Their performance is a memorable success however, they eventually catch the attention of Nazi soldiers when Moser is overly adamant at requesting to pull Rachel from General Huber’s (Dorff) orchestra to travel under his. General Huber, Rachel, and his literal band of prisoners transferred to another concentration camp meanwhile, Nazi soldiers arrive at Mosers home when his relationship and intentions with certain German officers came to light. Robert barely gets away and ends up working on a farm for a family who lost their son in the war. British soldiers march through and pass the word that the war is over and camps are being liberated. Robert packs up and heads to the last place Rachel was known to be at. He discovers that she has survived but trying to connect is difficult since Rachel has been changed by the war. The greatest challenge they now face is wondering if the love they once shared could co-exist with the pain and turmoil experienced from WWII. 

I’ll Find You is directed by Martha Coollidge, an American and former president of the Directors Guild of America. She is most known for her directing work on Valley Girl (1983), Real Genius (1985) starring Val Kilmer, Rambling Rose (1991), and The Prince & Me (2004). This poetic romance drama is co-written by Academy Award-winner David S. Ward and produced by Fred Roos (The Godfather: Part II, Apocalypse Now) while being filmed in historic areas of Poland. For a film about talented musicians, the soundtrack does not disappoint. From artists’ songs played by the Prague Philharmonic Orchestra such as Chopin, Bizet, and Gluck, to stunning musical performances from Academy Award winning film composer Jan A.P. Kaczmarek (Finding Neverland). There’s no doubt that the locations filmed, cinematography, soundtrack, the attention to effort and detail, and chemistry Leo Suter and Adelaide Clemens display on screen are fantastic. It’s filmed well however, there are some points that didn’t sit well with me.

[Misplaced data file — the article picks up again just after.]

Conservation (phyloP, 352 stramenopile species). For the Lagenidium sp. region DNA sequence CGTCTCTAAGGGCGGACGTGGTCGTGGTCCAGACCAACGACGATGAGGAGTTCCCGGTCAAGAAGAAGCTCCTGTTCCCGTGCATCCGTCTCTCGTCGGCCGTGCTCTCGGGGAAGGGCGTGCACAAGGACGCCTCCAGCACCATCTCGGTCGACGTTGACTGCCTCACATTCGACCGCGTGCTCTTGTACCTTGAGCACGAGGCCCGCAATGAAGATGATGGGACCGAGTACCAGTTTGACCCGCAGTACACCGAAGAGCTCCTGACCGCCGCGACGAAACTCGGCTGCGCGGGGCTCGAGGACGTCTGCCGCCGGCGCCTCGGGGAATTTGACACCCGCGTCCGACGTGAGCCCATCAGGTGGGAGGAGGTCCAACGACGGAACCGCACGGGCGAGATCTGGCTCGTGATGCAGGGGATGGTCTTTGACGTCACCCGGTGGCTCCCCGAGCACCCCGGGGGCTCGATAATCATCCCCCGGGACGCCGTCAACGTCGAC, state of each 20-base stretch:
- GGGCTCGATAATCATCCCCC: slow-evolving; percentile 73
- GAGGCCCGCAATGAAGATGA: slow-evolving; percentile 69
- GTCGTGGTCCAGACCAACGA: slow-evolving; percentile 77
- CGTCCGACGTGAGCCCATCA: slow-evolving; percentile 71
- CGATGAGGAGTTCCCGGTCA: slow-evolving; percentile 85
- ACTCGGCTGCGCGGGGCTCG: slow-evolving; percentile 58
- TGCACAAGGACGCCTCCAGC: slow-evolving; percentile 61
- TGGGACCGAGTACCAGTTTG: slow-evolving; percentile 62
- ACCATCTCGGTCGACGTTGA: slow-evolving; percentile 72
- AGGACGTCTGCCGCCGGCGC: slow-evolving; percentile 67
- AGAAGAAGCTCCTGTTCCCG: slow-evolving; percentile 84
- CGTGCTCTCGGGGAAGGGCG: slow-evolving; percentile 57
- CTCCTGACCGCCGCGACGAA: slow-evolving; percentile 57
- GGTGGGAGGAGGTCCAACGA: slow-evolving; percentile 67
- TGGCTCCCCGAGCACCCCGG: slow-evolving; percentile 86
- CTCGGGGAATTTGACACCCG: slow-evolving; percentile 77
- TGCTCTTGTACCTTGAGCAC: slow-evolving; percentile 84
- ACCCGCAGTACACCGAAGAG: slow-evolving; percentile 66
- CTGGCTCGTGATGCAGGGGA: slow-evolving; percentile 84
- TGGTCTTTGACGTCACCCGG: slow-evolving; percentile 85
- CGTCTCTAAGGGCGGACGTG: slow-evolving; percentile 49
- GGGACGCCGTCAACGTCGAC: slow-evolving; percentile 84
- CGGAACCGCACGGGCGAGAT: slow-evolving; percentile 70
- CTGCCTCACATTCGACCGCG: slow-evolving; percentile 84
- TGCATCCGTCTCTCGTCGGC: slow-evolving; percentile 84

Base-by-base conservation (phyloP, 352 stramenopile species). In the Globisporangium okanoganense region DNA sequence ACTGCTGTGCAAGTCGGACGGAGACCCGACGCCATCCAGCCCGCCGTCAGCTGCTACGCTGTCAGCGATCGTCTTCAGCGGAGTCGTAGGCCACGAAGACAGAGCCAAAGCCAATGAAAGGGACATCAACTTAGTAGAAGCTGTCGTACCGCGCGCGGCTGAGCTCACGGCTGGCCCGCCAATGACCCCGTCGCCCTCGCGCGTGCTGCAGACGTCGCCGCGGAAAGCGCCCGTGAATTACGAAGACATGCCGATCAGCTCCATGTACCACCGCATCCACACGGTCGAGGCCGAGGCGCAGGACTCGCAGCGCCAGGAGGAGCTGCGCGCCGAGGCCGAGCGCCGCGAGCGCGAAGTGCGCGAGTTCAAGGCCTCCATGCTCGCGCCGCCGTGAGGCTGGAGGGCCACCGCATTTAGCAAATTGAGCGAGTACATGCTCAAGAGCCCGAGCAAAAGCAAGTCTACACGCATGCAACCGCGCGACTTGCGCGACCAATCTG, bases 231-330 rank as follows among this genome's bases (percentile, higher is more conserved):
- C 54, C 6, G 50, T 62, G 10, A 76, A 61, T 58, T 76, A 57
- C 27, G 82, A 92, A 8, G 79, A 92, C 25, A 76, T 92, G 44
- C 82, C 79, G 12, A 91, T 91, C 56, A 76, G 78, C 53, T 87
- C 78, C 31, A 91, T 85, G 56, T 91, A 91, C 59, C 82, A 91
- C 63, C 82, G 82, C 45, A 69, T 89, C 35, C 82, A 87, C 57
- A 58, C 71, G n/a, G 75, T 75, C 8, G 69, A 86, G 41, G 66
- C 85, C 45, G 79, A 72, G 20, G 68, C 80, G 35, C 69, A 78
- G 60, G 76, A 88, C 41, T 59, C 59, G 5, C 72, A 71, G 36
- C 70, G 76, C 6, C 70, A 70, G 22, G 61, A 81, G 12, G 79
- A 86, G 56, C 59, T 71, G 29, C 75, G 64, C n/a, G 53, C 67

The film’s story comes across more like a Nicholas Sparks romance novel made for TV. Although powerful, the Holocaust felt like a backdrop to their love story and it didn’t really capture the emotional and physical distress of surviving it. Only at the end of the film is a slim reminder of the utter devastation that grotesquely ended the lives of millions across Europe. Even then, the film circles back to the love story involving Robert and Rachel keeping what caused their whole ordeal in the first place to the background. Stellan Skarsgård is absolutely wonderful playing Brenno Moser but his character is almost rarely seen. He plays an integral part to the whole process, especially to Robert and Rachel’s situation but little is known about him and his mission. It’s a shame more of his character wasn’t more involved in the story line but still enjoyable, nonetheless. The only other thing that I don’t care for is the obvious dub over when Stellan Skarsgård and Leo Suter “sung” for their characters. It is off putting and subsides the realism of their tasks. Overall, I’ll Find You is a heartbreaking yet charming story of love, loss, and the spirit of determination to survive, even in a world forcefully plagued with hate and darkness. Donning an awesome international cast, I recommend giving this film a watch.


I’ll Find You is currently in theaters.